illustrated by Tracy Dockray
May be appropriate for ages 7 ‒ 10(and up)
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Beverly Cleary has given books to each member of the Quimby household except Mrs. Quimby. Now she gets her turn at last in a story that hits the high and low points of a working mother's life as seen from Ramona's seven-and-a-half-year-old viewpoint.
At 7 and a half, with working parents and a sister at "a difficult age," Ramona Quimby tries hard to do her part to keep family peace. Usually, however, she ends up behind every uproarious incident in the house. Whether she's dying herself blue, watching while her young neighbor flings Kleenex around the house, or wearing her soft new pajamas to school one day (under her clothes, of course), Ramona's life is never dull. Through it all, she is struggling for a place in her mother's heart, worried that she might be unlovable. Not a chance. Ramona Quimby is nothing if not lovable. Beverly Cleary's gift for understanding the tangle of thoughts and emotions in a child's mind and heart is remarkable. Luckily, in addition to being empathic, witty, and astute, Cleary is also prolific. She has created over two dozen children's books, and been presented with many awards, including the Newbery Medal for Dear Mr. Henshaw, as well as the Newbery Honor for Ramona and Her Father and for Ramona Quimby, Age 8.- Emilie Coulter
Beverly Cleary has given books to each member of the Quimby household except Mrs. Quimby. Now she gets her turn at last in a story that hits the high and low points of a working mother's life as seen from Ramona's seven-and-a-half-year-old viewpoint. Inevitably domestic tensions, not without their amusing side, occasionally arise. Mr. and Mrs. Quimby sometimes forget who is to do what, as when the Crock-Pot is not plugged in and dinner remains uncooked. Beezus acquires a ludicrous teased hairdo at the student body shop while Ramona gets a becoming pixie haircut. Ramona, who feels unloved, takes to twitching her nose like a rabbit in a cozy picture book until her teacher becomes concerned that something is making her nervous. Yet Ramona is wrong. She is loved, and readers will rejoice with her when she discovers the wonderful truth. Few writers today are as skilled as Mrs. Cleary at showing families in the round, and here she is at the peak of her powers.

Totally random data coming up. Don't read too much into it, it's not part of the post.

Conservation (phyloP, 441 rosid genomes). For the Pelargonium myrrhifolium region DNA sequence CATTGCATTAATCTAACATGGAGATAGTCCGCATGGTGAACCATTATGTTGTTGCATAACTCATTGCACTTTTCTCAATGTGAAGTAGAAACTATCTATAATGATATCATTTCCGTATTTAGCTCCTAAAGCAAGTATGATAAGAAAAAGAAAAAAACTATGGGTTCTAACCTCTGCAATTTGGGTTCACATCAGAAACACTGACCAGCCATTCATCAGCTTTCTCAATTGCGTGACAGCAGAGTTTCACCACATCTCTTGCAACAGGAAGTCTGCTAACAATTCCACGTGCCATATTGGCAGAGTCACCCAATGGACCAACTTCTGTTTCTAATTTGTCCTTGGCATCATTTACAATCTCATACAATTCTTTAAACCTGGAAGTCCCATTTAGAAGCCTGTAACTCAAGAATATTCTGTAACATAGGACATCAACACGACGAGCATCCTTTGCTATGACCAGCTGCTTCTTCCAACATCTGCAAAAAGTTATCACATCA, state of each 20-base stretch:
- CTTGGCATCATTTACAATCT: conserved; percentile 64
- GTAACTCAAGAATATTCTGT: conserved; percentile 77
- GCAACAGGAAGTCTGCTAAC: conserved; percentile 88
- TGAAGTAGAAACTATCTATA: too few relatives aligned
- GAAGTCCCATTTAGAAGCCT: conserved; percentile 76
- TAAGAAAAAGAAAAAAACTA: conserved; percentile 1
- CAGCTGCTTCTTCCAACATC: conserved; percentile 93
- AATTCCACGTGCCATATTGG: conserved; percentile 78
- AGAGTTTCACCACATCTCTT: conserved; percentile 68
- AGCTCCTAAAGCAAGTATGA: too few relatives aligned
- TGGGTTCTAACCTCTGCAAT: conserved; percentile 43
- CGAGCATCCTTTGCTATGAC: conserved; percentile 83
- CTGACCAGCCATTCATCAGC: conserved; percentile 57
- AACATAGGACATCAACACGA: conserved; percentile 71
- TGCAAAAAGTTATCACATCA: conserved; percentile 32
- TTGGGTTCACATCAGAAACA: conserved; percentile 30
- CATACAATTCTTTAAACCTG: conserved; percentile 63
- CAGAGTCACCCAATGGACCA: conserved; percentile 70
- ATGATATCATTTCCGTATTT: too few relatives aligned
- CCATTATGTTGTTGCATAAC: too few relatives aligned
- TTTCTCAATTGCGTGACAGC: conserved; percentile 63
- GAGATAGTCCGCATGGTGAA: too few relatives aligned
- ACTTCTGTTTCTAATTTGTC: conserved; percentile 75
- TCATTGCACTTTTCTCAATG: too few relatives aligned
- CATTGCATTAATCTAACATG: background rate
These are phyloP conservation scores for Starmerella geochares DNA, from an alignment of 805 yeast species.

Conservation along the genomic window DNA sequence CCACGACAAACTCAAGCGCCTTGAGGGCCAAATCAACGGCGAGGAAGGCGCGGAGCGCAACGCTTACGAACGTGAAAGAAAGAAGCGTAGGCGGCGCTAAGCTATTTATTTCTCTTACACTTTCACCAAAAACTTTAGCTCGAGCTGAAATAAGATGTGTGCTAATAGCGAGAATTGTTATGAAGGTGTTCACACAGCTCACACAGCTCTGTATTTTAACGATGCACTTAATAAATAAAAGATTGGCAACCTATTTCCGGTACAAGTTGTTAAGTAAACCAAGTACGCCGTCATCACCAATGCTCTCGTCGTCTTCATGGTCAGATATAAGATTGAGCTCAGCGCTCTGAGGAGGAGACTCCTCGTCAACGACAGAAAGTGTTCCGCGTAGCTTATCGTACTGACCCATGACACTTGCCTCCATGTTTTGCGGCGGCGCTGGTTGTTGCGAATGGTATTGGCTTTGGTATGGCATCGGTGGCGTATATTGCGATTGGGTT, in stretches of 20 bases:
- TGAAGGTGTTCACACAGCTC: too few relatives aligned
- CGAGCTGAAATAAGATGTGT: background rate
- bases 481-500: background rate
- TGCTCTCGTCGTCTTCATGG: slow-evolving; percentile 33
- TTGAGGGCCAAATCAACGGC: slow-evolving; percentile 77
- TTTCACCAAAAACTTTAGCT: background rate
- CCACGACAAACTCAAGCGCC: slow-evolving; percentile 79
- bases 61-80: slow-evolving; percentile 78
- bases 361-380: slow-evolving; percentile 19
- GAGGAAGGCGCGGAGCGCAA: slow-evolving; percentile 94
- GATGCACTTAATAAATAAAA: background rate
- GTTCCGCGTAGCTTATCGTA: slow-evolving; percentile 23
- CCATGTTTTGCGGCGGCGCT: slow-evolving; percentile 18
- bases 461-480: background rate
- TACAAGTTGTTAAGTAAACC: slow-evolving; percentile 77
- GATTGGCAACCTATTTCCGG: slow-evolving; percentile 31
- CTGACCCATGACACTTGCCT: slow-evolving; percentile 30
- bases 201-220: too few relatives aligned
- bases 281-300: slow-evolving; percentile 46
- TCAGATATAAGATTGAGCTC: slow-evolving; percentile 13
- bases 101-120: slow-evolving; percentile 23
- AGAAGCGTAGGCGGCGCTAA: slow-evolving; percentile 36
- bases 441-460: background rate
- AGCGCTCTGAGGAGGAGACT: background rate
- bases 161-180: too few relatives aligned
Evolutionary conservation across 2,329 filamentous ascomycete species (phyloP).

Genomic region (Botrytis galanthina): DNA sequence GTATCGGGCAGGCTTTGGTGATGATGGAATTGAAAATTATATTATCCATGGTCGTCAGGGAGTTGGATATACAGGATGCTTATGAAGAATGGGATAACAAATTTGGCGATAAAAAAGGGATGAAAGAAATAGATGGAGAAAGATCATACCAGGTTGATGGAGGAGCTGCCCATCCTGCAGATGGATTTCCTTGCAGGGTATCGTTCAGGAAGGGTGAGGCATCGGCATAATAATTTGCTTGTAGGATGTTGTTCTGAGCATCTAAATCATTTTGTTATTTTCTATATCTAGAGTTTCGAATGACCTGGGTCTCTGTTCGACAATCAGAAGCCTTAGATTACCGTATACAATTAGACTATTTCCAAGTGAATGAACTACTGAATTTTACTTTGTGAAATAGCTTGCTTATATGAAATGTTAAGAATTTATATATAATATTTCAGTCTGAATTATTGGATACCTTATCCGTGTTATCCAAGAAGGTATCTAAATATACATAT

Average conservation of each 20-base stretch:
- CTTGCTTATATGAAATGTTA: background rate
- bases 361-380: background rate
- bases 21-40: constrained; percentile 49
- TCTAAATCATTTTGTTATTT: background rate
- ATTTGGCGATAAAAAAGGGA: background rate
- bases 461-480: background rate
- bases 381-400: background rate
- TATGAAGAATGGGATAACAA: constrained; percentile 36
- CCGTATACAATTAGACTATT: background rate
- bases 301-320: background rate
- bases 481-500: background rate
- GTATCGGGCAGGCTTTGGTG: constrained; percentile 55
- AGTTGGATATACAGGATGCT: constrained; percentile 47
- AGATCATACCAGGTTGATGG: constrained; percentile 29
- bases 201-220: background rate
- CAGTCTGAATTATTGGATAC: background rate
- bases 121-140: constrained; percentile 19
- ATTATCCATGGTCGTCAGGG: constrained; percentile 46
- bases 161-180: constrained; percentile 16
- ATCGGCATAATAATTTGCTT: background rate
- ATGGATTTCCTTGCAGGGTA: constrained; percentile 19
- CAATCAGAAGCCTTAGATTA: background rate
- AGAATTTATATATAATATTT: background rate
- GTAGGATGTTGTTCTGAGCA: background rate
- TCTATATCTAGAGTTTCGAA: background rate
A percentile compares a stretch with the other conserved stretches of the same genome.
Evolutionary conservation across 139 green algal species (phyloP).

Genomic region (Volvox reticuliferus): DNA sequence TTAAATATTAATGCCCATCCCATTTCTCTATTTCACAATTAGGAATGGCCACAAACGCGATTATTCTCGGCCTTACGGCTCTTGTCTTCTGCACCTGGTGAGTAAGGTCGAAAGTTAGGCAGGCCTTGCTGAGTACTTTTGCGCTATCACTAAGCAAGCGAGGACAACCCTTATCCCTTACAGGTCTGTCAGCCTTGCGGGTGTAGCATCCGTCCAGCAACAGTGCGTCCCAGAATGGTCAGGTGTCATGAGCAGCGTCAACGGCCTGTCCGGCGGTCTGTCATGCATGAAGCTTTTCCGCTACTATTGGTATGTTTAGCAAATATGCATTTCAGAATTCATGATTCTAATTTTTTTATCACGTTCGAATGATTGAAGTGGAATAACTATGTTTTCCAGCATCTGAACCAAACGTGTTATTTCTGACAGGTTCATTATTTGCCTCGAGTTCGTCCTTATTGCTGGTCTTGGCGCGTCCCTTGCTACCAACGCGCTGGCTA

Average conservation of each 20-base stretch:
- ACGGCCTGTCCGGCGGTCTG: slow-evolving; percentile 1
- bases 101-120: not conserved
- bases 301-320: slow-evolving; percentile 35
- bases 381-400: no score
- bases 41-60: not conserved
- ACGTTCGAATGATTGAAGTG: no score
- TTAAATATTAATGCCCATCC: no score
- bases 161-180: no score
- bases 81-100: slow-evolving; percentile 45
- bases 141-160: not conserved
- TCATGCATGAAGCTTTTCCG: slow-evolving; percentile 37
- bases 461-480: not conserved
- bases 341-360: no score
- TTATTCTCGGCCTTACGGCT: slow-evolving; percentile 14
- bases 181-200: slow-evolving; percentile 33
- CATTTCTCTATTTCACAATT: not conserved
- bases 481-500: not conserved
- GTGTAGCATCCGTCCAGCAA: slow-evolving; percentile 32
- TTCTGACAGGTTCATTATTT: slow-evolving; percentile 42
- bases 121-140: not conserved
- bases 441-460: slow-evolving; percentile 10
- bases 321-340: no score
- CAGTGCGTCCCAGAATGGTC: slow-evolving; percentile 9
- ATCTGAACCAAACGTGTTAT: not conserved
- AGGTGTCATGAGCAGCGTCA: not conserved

Beverly Cleary was born in McMinnville, Oregon, and until she was old enough to attend school she lived on a farm in Yamhill, a town so small it had no library. Her mother arranged to have books sent to their tiny town from the state library and acted as a librarian in a room over a bank. It was there that Mrs. Cleary learned to love books. Generations of children have grown up with Ramona Quimby, Henry Huggins, Ralph Mouse, and all of their friends, families, and assorted pets. Beverly Cleary continues to capture the hearts and imaginations of children of all ages throughout the world.